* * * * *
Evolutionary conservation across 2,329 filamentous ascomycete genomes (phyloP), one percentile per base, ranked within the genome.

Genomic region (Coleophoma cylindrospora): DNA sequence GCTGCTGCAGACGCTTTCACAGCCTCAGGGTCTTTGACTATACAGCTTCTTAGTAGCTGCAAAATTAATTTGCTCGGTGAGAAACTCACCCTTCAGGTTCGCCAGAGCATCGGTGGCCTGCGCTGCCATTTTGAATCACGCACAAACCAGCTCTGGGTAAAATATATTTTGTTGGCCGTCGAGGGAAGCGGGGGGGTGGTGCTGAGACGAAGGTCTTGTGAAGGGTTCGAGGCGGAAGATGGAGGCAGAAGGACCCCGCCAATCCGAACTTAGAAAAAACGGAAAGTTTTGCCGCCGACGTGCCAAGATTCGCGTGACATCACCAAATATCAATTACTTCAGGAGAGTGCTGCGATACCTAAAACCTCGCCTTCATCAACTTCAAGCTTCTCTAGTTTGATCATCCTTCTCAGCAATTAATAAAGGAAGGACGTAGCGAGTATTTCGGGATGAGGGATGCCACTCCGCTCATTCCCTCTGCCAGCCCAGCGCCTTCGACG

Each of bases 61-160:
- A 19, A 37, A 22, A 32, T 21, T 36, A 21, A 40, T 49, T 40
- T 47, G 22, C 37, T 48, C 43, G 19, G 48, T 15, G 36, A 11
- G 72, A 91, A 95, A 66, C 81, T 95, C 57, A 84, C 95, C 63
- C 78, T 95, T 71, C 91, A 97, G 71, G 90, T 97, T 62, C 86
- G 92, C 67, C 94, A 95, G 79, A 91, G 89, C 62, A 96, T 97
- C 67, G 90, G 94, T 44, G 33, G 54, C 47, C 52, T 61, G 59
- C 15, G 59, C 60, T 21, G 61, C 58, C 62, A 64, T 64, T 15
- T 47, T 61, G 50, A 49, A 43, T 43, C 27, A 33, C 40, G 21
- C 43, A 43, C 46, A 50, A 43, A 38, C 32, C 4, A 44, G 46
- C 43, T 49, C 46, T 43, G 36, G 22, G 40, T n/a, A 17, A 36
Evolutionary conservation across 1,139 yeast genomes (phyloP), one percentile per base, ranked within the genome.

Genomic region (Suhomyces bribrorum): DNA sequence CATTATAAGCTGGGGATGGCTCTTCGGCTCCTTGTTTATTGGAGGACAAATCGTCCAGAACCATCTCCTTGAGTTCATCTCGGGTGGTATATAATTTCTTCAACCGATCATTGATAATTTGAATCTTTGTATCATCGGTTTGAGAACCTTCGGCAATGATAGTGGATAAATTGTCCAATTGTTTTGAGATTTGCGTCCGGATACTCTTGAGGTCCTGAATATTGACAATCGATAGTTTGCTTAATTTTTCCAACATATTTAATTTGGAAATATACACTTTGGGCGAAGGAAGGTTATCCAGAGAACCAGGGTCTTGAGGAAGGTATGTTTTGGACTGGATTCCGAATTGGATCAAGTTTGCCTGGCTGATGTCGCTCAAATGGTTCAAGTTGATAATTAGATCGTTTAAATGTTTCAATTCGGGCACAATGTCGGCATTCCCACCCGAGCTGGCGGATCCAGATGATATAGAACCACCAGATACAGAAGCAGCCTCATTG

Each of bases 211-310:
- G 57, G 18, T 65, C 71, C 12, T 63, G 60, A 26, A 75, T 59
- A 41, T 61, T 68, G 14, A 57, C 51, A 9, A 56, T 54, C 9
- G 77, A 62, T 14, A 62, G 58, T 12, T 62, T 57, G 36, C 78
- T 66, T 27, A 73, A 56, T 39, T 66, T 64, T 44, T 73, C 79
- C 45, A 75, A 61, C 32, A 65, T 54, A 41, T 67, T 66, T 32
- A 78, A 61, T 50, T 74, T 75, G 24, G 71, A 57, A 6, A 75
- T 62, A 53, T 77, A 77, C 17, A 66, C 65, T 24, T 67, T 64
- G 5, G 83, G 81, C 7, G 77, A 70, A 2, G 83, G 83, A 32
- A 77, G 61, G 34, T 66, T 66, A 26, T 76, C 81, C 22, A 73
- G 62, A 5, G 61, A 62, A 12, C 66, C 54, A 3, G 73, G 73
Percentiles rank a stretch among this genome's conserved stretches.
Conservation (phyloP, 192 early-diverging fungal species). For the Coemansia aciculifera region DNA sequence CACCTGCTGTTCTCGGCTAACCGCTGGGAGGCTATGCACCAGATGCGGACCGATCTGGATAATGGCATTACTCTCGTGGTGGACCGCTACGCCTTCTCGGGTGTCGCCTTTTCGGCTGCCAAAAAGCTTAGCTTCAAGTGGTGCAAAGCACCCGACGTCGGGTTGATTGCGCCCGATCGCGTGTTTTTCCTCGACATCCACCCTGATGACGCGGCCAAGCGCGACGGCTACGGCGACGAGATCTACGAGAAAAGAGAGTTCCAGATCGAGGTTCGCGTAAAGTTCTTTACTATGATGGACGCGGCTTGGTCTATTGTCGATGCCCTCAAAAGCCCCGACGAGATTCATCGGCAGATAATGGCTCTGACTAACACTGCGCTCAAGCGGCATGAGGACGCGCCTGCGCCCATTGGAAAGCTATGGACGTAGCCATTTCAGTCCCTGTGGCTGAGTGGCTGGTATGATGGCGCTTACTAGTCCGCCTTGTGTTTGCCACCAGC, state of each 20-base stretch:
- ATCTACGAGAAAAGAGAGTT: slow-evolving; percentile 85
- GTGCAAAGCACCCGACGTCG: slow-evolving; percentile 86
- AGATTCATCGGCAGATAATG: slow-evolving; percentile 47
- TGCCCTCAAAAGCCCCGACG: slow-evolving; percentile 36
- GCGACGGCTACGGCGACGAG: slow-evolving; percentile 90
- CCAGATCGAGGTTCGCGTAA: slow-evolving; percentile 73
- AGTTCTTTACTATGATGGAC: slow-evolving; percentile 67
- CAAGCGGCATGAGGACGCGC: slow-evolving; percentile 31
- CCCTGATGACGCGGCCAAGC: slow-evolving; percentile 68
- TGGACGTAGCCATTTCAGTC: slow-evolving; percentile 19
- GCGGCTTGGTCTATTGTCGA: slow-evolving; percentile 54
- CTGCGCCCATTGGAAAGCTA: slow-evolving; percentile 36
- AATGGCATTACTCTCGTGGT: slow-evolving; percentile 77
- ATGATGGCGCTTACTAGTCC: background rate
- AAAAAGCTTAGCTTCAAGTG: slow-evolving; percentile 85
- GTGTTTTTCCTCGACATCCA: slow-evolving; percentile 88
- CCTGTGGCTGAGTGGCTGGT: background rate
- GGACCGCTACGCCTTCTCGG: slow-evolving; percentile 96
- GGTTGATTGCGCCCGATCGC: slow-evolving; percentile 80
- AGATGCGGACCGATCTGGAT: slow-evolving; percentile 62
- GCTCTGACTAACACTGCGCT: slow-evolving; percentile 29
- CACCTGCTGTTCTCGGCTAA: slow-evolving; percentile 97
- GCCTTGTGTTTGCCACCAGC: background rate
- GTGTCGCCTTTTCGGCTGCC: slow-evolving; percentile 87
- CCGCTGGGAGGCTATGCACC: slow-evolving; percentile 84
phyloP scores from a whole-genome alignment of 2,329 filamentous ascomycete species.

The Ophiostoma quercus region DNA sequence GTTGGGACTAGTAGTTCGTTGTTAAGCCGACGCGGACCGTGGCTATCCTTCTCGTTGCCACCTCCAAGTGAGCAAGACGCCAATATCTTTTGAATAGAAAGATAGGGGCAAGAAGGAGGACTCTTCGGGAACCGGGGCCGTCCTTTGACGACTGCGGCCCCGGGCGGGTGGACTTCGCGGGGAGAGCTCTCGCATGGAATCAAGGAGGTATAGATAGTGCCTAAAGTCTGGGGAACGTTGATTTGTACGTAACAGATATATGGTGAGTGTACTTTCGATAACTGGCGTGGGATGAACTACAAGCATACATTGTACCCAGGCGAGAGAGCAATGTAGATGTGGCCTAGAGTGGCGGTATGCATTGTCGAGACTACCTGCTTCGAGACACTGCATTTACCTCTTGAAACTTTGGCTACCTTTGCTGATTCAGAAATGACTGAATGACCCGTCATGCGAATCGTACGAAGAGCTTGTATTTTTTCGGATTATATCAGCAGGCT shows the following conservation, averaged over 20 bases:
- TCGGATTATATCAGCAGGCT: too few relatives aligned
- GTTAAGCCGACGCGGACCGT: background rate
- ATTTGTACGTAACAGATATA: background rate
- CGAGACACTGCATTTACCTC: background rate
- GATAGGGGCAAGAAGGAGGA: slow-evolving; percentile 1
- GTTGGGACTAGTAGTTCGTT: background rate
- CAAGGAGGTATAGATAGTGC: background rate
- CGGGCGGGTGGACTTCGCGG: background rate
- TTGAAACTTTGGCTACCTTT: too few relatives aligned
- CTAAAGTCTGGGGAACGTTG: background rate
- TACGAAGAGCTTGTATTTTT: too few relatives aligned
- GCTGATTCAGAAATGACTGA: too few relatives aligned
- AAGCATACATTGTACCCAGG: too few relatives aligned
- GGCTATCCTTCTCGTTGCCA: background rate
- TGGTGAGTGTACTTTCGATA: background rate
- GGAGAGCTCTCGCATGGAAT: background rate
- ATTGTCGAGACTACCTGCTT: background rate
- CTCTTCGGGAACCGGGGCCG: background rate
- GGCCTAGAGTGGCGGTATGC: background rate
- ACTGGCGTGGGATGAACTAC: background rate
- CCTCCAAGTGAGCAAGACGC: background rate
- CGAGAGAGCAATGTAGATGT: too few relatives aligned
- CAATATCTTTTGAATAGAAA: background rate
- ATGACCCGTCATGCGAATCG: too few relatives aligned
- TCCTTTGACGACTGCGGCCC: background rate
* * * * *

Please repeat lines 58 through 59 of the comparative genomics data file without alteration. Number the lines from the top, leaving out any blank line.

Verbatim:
- ATTTGTACGTAACAGATATA: background rate
- CGAGACACTGCATTTACCTC: background rate